7. The device in claim 1 wherein the outermost, widest, curved end of each foam-filled wedge section in contact with the drive roller is made out of a non-skid when wet material.
8. The device in claim 1 wherein:
a. the outermost, widest, curved end of each foam-filled wedge shaped section is bent into a channel shape by using an angle bender means;
b. the wide end of the top skin of each foam-filled wedge shaped section is attached to the upper distal end of the channel formed in the outermost, widest, curved end.
9. The device in claim 8 wherein a drill means is used to place mounting holes in the mounting band area of the outermost, widest, curved end, and the skin is mounted by bolts placed in these mounting holes.
10. The device in claim 9 wherein the drill means used is a laser cutter.
11. The device in claim 1 wherein the structural foam in the wedge shaped sections are comprised of precision formed polyurethane blanks.
12. The device in claim 1 wherein the structural foam in the wedge shaped section units are cast in a tapered shape thicker at the narrowest point than the widest end to allow rain and water to run off towards the circumference of the turntable.
13. The device in claim 1 wherein the wheels on the bottom of each foam-filled wedge shaped section are tapered at a slight angle, with the end of the wheel towards the narrow end of the wedge shaped section being smaller, said angle allowing each wheel to roll in its circular path with a minimum of friction.
14. The device in claim 1 wherein the wheels on the bottom of the wedge-shaped foam sections are contained in pre-assembled wheel units.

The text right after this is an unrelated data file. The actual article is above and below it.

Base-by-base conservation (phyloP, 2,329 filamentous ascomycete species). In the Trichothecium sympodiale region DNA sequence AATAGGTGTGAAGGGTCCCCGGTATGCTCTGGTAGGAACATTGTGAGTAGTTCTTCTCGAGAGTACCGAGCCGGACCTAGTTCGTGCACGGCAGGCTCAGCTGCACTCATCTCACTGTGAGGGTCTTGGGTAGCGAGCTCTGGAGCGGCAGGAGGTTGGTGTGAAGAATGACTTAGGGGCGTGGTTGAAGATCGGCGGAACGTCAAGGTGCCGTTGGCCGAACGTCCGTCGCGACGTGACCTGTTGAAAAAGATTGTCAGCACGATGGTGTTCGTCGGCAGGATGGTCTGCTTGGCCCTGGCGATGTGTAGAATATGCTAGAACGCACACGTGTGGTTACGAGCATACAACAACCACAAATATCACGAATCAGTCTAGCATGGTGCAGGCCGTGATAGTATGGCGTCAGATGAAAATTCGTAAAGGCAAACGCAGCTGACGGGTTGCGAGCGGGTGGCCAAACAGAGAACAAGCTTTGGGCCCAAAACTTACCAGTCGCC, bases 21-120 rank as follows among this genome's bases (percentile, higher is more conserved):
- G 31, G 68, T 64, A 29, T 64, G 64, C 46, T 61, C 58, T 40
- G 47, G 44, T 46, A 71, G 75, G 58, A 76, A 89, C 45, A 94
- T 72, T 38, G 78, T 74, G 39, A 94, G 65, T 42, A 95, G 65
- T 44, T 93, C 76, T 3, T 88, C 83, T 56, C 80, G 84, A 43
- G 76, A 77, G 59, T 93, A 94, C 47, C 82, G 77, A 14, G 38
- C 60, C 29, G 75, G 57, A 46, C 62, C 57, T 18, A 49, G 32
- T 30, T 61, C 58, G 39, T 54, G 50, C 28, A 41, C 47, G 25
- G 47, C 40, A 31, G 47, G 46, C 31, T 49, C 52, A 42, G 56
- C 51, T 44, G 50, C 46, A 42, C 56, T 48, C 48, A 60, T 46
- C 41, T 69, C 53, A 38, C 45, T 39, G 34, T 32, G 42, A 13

15. The device in claim 1 wherein the wheels on the bottom of the wedge-shaped foam sections are contained in pre-assembled wheel units comprised of:
a. a wheel rotating on an axle with a washer on each end of the axle;
b. each axle containing a wheel bearing on the exterior of each washer;
c. each axle being suspended between two wheel spring clips;
d. each wheel spring clip having a plurality of springs on them to maintain sufficient pressure on the wheel so as to be able to lend support and allow rotation of the wedge shaped section it is placed in;
e. each spring being held in place by a wheel spring clip.
16. The device in claim 15 wherein each spring is replaced with a flexible pad.
17. The device in claim 16 wherein each flexible pad is comprised of a polyurethane spring pad.
18. The device in claim 1 wherein
a. each electric drive motor unit is mounted vertically inside its individual ramp section;
b. the electric drive motor is directly connected to the drive roller which is in contact with the exterior circumference of the circle formed by the turntable's wedge shaped sections.
19. The device in claim 1 wherein:
a. each electric drive motor unit is comprised of an electric motor;
b. a worm gear rotated by the electric motor;
c. a worm drive transfer gear rotated by the worm gear;
d. a worm gear directly attached to the drive roller.
20. The device in claim 19 wherein:
a. the worm gear is connected directly by an axle to a primary sprocket;
b. the primary sprocket is connected by a drive chain to a drive roller sprocket;
c. the drive roller sprocket is connected to a drive roller;
d. the drive roller in direct contact with the exterior outer circumference of the turntable.
21. The device in claim 1 wherein each drive roller in contact with the exterior circumference of the turntable wedge shaped section is kept in sufficient contact to move the turntable by the use of a swing arm suspension system.